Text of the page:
Moriya asks for leniency over bribes


Former Vice Defense Minister Takemasa Moriya, on trial for bribery and perjury charges, made a final plea Tuesday for a suspended sentence and offered another apology for his deeds.

“I apologize from my heart for betraying the public by my thoughtless actions,” Moriya, 64, said during the closing session of his trial at the Tokyo District Court. “I am very sorry for causing so much trouble to Self-Defense Forces members across the country who are working very hard to protect the lives of the Japanese people, and to all those who have been supporting the defense of this country.”

Prosecutors last month demanded a 3 1/2-year prison term for Moriya. The court will hand down its sentence Nov. 5.

In their closing statement, Moriya’s lawyers sought a suspended sentence by rattling off a list of extenuating circumstances they said the court should take into consideration.

Although he took bribes, for example, he didn’t give favors to defense procurement firms by compromising national interests or contradicting his duties as a vice defense minister, they said.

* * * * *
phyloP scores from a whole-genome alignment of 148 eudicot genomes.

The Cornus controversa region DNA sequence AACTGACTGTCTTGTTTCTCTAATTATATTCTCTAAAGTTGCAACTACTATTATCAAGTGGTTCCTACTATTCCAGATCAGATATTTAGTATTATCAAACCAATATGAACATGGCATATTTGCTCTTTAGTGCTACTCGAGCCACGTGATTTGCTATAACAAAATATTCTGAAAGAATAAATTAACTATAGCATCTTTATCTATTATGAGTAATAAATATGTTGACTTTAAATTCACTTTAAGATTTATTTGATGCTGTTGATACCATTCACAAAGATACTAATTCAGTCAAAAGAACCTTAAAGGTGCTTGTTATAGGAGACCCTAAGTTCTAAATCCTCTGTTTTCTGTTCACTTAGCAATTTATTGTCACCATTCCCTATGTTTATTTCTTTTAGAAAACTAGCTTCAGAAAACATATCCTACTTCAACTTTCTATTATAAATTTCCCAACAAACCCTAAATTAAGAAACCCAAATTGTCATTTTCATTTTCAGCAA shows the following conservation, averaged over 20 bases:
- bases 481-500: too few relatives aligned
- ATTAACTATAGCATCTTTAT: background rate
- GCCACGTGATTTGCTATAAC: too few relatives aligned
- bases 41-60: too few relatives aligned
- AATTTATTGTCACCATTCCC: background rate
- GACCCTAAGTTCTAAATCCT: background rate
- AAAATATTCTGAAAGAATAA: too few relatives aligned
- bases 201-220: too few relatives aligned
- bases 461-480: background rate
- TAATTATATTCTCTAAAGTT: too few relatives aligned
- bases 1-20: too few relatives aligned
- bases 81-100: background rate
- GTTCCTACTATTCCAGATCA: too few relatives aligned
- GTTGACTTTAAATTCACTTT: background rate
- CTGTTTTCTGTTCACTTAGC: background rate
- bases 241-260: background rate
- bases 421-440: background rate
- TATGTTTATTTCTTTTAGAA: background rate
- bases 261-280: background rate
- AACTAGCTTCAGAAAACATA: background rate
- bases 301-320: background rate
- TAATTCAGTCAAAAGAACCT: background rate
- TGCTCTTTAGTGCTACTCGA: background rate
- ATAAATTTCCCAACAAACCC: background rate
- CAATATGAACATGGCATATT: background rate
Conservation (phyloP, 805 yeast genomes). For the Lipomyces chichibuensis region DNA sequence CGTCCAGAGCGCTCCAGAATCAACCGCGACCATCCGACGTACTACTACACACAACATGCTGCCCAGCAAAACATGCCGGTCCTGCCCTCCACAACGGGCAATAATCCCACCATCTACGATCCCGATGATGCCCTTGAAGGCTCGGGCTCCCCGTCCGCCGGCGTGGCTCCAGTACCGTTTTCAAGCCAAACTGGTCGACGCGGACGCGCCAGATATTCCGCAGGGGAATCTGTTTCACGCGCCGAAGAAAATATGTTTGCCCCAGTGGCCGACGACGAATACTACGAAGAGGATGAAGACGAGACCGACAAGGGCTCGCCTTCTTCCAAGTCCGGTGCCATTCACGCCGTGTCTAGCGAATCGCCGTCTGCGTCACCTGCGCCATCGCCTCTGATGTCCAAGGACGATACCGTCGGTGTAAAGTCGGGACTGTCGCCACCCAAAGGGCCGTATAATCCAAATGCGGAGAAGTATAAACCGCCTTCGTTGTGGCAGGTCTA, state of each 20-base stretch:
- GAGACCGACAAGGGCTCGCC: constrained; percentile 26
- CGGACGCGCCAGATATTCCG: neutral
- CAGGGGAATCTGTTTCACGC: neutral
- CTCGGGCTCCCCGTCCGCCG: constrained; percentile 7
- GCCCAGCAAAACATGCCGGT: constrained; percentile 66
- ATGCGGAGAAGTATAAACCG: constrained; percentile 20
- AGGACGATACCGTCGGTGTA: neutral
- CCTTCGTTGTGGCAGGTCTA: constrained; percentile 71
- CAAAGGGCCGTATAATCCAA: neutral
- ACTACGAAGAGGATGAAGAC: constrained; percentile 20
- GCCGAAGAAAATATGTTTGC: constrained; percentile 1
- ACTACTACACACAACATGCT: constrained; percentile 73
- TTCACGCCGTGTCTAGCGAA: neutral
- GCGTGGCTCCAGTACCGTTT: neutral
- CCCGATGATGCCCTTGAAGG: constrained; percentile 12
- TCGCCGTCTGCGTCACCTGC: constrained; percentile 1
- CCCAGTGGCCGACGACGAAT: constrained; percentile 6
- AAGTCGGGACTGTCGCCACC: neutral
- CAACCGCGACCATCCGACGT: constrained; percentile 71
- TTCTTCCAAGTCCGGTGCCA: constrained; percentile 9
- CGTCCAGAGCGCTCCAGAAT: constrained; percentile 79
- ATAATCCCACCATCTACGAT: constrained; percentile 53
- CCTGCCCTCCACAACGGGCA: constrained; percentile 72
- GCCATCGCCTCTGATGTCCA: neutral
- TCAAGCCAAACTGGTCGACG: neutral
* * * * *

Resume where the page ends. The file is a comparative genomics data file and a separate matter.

They also stated that Moriya was dedicated to his job and made many contributions to the SDF, such as clarifying its role in disaster relief and clearing the way for participation in international peacekeeping operations.

They also said he cooperated with prosecutors on solving the case and returned his retirement allowance, even though he still has housing loans to pay.

They sought sympathy, mentioning how he had already been sanctioned with extensive media coverage, anonymous calls and threats. His wife, who was arrested as an accomplice but has since been released, is suffering from depression and seeking medical support, they said.

Moriya is accused of taking about ¥12.5 million in kickbacks from Tokyo-based defense equipment trader Yamada Corp. and Nihon Mirise Corp. and rewarding them with special favors in engine procurement contracts for the Air Self-Defense Force’s next-generation CX aircraft.

He is also charged with giving false testimony to the Diet last October and November about numerous golf outings and cash gifts he received from the firms.